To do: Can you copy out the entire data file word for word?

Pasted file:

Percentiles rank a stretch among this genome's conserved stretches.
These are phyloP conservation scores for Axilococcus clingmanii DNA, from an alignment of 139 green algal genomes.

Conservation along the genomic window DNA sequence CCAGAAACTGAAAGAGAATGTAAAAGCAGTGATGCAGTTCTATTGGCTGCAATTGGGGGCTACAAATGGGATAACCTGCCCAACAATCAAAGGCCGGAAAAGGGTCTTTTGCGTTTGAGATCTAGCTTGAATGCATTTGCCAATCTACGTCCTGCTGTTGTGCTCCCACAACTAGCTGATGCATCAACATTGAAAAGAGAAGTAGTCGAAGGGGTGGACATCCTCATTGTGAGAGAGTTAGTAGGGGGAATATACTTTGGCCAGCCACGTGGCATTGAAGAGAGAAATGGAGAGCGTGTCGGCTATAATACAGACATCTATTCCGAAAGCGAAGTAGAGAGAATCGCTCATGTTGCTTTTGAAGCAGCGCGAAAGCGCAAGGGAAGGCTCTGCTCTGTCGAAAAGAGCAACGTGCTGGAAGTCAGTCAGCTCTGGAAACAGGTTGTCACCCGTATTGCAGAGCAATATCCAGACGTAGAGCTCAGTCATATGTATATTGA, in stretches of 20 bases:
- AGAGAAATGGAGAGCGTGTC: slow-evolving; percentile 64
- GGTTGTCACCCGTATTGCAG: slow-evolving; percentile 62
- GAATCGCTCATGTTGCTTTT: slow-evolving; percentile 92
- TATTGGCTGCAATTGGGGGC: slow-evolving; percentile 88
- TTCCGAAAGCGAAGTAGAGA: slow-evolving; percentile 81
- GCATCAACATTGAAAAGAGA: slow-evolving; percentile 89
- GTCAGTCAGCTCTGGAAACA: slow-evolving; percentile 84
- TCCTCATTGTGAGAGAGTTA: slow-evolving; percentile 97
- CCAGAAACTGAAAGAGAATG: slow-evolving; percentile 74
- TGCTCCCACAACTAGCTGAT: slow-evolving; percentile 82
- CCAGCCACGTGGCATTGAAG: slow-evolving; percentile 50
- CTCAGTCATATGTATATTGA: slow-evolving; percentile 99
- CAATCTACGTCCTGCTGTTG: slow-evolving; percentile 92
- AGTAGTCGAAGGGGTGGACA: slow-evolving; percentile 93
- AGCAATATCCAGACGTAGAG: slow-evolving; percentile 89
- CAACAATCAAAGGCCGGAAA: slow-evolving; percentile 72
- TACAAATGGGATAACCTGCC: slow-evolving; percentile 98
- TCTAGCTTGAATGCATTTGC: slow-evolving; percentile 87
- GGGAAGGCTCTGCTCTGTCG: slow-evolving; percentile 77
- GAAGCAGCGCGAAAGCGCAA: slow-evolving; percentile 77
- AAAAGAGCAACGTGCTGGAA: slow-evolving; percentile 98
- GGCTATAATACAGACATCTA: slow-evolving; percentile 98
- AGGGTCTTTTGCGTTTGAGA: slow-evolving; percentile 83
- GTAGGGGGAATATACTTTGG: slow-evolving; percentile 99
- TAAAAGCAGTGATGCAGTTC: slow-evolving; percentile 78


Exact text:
Percentiles rank a stretch among this genome's conserved stretches.
These are phyloP conservation scores for Axilococcus clingmanii DNA, from an alignment of 139 green algal genomes.

Conservation along the genomic window DNA sequence CCAGAAACTGAAAGAGAATGTAAAAGCAGTGATGCAGTTCTATTGGCTGCAATTGGGGGCTACAAATGGGATAACCTGCCCAACAATCAAAGGCCGGAAAAGGGTCTTTTGCGTTTGAGATCTAGCTTGAATGCATTTGCCAATCTACGTCCTGCTGTTGTGCTCCCACAACTAGCTGATGCATCAACATTGAAAAGAGAAGTAGTCGAAGGGGTGGACATCCTCATTGTGAGAGAGTTAGTAGGGGGAATATACTTTGGCCAGCCACGTGGCATTGAAGAGAGAAATGGAGAGCGTGTCGGCTATAATACAGACATCTATTCCGAAAGCGAAGTAGAGAGAATCGCTCATGTTGCTTTTGAAGCAGCGCGAAAGCGCAAGGGAAGGCTCTGCTCTGTCGAAAAGAGCAACGTGCTGGAAGTCAGTCAGCTCTGGAAACAGGTTGTCACCCGTATTGCAGAGCAATATCCAGACGTAGAGCTCAGTCATATGTATATTGA, in stretches of 20 bases:
- AGAGAAATGGAGAGCGTGTC: slow-evolving; percentile 64
- GGTTGTCACCCGTATTGCAG: slow-evolving; percentile 62
- GAATCGCTCATGTTGCTTTT: slow-evolving; percentile 92
- TATTGGCTGCAATTGGGGGC: slow-evolving; percentile 88
- TTCCGAAAGCGAAGTAGAGA: slow-evolving; percentile 81
- GCATCAACATTGAAAAGAGA: slow-evolving; percentile 89
- GTCAGTCAGCTCTGGAAACA: slow-evolving; percentile 84
- TCCTCATTGTGAGAGAGTTA: slow-evolving; percentile 97
- CCAGAAACTGAAAGAGAATG: slow-evolving; percentile 74
- TGCTCCCACAACTAGCTGAT: slow-evolving; percentile 82
- CCAGCCACGTGGCATTGAAG: slow-evolving; percentile 50
- CTCAGTCATATGTATATTGA: slow-evolving; percentile 99
- CAATCTACGTCCTGCTGTTG: slow-evolving; percentile 92
- AGTAGTCGAAGGGGTGGACA: slow-evolving; percentile 93
- AGCAATATCCAGACGTAGAG: slow-evolving; percentile 89
- CAACAATCAAAGGCCGGAAA: slow-evolving; percentile 72
- TACAAATGGGATAACCTGCC: slow-evolving; percentile 98
- TCTAGCTTGAATGCATTTGC: slow-evolving; percentile 87
- GGGAAGGCTCTGCTCTGTCG: slow-evolving; percentile 77
- GAAGCAGCGCGAAAGCGCAA: slow-evolving; percentile 77
- AAAAGAGCAACGTGCTGGAA: slow-evolving; percentile 98
- GGCTATAATACAGACATCTA: slow-evolving; percentile 98
- AGGGTCTTTTGCGTTTGAGA: slow-evolving; percentile 83
- GTAGGGGGAATATACTTTGG: slow-evolving; percentile 99
- TAAAAGCAGTGATGCAGTTC: slow-evolving; percentile 78